Intra-arterial treatment methods in acute stroke therapy
- 1 Department of Neurology, Boston Medical Center, Boston University School of Medicine, Boston, MA, USA
- 2 Department of Radiology, Boston Medical Center, Boston University School of Medicine, Boston, MA, USA
- 3 Stroke Institute, University of Pittsburgh Medical Center, Pittsburgh, PA, USA
Acute revascularization is associated with improved outcomes in ischemic stroke patients. It is unclear which method of intra-arterial intervention, if any, is ideal. Promising approaches in acute stroke treatment are likely a combination of intravenous and endovascular revascularization efforts, combining early treatment initiation with direct clot manipulation and/or PTA/stenting. In this review, we will discuss available thrombolytic therapies and endovascular recanalization techniques, beginning with chemical thrombolytic agents, followed by mechanical devices, and a review of ongoing trials. Further randomized studies comparing medical therapy, intravenous and endovascular treatments are essential, and their implementation will require the wide support and enthusiasm from the neurologic, neuroradiologic, and neurosurgical stroke communities.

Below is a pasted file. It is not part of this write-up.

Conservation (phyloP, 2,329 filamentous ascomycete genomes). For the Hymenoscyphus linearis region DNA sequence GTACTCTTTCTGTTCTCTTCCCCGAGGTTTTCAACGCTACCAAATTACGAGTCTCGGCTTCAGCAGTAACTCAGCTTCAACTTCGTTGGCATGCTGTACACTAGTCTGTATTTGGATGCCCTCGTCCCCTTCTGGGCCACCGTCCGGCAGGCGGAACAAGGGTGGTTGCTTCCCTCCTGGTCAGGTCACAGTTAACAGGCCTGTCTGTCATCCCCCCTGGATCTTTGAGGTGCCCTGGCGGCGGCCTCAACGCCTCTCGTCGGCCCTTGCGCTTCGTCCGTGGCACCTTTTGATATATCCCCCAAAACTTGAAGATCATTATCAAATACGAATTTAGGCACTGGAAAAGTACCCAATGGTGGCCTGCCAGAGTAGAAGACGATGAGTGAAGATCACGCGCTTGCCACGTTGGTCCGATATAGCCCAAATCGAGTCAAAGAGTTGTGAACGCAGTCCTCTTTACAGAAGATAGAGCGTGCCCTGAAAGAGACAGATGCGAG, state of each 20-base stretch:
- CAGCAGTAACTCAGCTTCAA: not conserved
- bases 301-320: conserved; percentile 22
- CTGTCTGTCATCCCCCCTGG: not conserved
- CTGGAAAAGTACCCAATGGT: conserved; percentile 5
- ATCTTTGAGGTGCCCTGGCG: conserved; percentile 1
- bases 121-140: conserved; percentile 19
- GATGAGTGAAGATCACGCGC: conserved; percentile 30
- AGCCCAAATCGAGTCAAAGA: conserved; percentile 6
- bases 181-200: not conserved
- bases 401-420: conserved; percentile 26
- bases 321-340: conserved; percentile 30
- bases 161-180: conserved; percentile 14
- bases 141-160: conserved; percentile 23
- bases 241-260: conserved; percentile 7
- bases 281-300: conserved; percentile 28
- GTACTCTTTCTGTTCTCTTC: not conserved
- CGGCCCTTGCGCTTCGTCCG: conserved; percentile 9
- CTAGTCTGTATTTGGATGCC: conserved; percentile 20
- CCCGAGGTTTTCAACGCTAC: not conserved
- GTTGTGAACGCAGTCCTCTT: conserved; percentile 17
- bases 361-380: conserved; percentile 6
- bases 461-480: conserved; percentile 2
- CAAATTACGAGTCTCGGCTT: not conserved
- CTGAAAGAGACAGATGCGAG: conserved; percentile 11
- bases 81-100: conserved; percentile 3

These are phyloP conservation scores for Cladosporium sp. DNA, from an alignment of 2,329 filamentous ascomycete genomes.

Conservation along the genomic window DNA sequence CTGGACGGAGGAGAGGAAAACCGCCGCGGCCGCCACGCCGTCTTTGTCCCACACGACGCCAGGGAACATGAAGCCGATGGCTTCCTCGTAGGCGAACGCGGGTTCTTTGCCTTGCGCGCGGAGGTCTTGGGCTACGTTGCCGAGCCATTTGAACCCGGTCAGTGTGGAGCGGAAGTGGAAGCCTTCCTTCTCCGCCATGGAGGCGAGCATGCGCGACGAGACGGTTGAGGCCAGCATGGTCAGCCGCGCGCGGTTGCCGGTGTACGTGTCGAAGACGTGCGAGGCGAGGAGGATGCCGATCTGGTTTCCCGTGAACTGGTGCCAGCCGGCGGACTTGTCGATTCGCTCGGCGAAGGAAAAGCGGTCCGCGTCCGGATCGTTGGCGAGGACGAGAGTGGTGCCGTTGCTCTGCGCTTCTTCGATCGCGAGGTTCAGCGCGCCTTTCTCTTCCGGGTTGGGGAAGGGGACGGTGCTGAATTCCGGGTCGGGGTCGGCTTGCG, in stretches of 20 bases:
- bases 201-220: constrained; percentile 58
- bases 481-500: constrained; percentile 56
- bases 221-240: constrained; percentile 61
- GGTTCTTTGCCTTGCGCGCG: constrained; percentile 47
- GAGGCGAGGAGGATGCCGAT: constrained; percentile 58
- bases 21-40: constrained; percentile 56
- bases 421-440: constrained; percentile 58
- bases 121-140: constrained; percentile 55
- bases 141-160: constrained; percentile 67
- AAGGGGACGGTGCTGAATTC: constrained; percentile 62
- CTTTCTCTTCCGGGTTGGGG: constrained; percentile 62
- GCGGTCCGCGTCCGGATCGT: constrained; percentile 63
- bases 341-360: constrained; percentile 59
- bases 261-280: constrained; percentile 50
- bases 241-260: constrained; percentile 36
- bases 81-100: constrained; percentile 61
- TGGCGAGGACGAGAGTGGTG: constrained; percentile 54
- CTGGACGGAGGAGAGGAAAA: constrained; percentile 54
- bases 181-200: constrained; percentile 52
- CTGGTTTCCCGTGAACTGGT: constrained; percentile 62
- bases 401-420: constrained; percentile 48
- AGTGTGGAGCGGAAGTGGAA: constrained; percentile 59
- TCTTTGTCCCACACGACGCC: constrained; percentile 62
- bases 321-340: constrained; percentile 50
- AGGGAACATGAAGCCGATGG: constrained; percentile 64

Keywords: intra-arterial therapy, intra-arterial thrombolysis, mechanical embolectomy, retrieval devices, aspiration devices, angioplasty, stent
Citation: Nguyen TN, Babikian VL, Romero R, Pikula A, Kase CS, Jovin TG and Norbash AM (2011) Intra-arterial treatment methods in acute stroke therapy. Front. Neur. 2:9. doi:10.3389/fneur.2011.00009
Received: 10 November 2010; Paper pending published: 31 January 2011;
Accepted: 07 February 2011; Published online: 08 March 2011.
, University of Louisville School of Medicine, USA
Copyright: © 2011 Nguyen, Babikian, Romero, Pikula, Kase, Jovin and Norbash. This is an open-access article subject to an exclusive license agreement between the authors and Frontiers Media SA, which permits unrestricted use, distribution, and reproduction in any medium, provided the original authors and source are credited.
*Correspondence: Thanh N. Nguyen, Department of Neurology, Boston Medical Center, Boston University School of Medicine, 720 Harrison Avenue, Suite 707, Boston, MA 02118, USA e-mail: firstname.lastname@example.org